IN THE MATTER OF THE ADOPTION OF MINOR CHILDREN: I.B. AND W.B.:
B.C. AND J.L., Appellees (Adoptive Parents/Petitioners), AND INDIANA DEPARTMENT OF CHILD SERVICES, Co-Appellee (Wardship of I.B. and W.B.) B.B., Appellant (Cross-Petitioner/Intervenor),
Appeal from the Vanderburgh Superior Court, Nos. 82D07-1302-AD-22 and 82D07-1302-AD-23. The Honorable René e Allen Ferguson, Magistrate, The Honorable Brett J. Niemeier, Judge. On Petition to Transfer from the Indiana Court of Appeals, No. 82A05-1402-AD-65.
ATTORNEYS FOR APPELLANT: Steven E. Ripstra, Melissa Jo Haley, Ripstra Law Office, Jasper, Indiana.
ATTORNEYS FOR APPELLEE INDIANA DEPARTMENT OF CHILD SERVICES: Gregory F. Zoeller, Attorney General of Indiana; Robert J. Henke, Christina D. Pace, Deputy Attorneys General, Indianapolis, Indiana.
ATTORNEYS FOR APPELLEES B.C. AND J.L.: Julie Fox, Matthew W. Lutz, Fox & Lutz, LLC, Evansville, Indiana.
Rush, Chief Justice. Dickson, Rucker, David, and Massa, JJ., concur.
Rush, Chief Justice.
After I.B. and W.B. were removed from their parents, both grandmothers petitioned to adopt them. The trial court permitted the maternal grandmother and her fiancé to adopt the children--even though the maternal grandmother has a prior felony conviction that statutorily disqualifies her from adopting--and the paternal grandmother appealed. The Court of Appeals affirmed, holding the statu-tory disqualification unconstitutional as applied because it created an " irrebuttable presumption" that blocked consideration of the children's best interests.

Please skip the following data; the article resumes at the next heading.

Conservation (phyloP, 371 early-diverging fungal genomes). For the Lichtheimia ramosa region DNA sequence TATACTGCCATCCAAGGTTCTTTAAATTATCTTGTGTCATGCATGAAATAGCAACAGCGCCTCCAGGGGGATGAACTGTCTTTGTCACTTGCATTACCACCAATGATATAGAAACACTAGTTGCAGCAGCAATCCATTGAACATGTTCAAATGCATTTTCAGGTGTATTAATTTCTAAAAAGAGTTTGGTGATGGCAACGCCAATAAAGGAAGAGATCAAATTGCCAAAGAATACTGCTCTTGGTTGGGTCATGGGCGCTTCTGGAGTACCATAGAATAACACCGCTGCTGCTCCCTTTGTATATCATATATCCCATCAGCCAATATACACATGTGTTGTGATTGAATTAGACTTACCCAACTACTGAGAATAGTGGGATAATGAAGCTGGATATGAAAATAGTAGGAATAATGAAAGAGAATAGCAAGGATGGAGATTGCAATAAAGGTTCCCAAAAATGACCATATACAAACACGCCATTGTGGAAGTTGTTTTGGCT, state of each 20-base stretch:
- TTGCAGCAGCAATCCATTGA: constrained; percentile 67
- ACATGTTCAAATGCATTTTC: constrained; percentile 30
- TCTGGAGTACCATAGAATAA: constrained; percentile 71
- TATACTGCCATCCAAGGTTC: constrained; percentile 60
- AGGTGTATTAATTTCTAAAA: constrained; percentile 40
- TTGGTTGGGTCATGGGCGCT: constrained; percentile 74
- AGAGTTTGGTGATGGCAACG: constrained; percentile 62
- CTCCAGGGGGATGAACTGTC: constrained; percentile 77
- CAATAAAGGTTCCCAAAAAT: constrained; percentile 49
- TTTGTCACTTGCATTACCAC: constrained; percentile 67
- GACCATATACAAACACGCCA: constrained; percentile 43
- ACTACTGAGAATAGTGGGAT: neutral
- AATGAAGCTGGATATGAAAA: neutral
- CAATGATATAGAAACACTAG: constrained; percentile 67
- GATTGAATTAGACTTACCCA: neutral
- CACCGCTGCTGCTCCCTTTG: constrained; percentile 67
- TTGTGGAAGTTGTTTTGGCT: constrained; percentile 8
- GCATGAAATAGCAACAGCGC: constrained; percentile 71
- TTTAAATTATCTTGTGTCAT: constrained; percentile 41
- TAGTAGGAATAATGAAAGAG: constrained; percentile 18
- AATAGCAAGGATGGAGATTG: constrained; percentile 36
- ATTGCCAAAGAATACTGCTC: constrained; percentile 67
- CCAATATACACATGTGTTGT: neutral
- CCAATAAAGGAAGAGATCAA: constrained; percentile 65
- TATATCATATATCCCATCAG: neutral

We disagree with that analysis. The United States Supreme Court has left its " irrebuttable presumption" cases lying dormant for several decades. And under its more recent " classification" analysis, the statute's regrettable consequences under the facts of this case establish no as-applied constitutional violation. We therefore reverse the trial court and remand to reconsider both adoption petitions to the extent they are statutorily permissible, receiving supplemental evidence if it chooses.
Facts and Procedural History
In May of 2011, toddler W.B. and newborn I.B.--and also their early adolescent half-brothers J.C. and G.C.--were removed from their home because I.B. tested positive at birth for marijuana and the mother tested positive for methamphetamine. I.B. also has extensive special medical needs, including cerebral palsy and a gastrostomy tube (" G-tube" ), and was hospitalized for the first six months of his life. All four were eventually adjudicated to be children in need of services (CHINS).
From May until October of 2011, the three oldest children were placed in the home of their maternal grandmother, B.C. (" Maternal Grandmother" ), and her fiancé, J.L. (" Fiancé " ), while I.B. stayed in the
hospital. But then Maternal Grandmother and Fiancé tested positive for marijuana and were initially uncooperative with services, so W.B. was briefly placed with his paternal grandmother, Appellant B.B. (" Paternal Grandmother" ). Around Thanksgiving 2011, I.B. was released from the hospital, and all four children were returned to their mother and W.T.B. (W.B. and I.B.'s father) for a trial home visit. But the trial home visit failed, and ...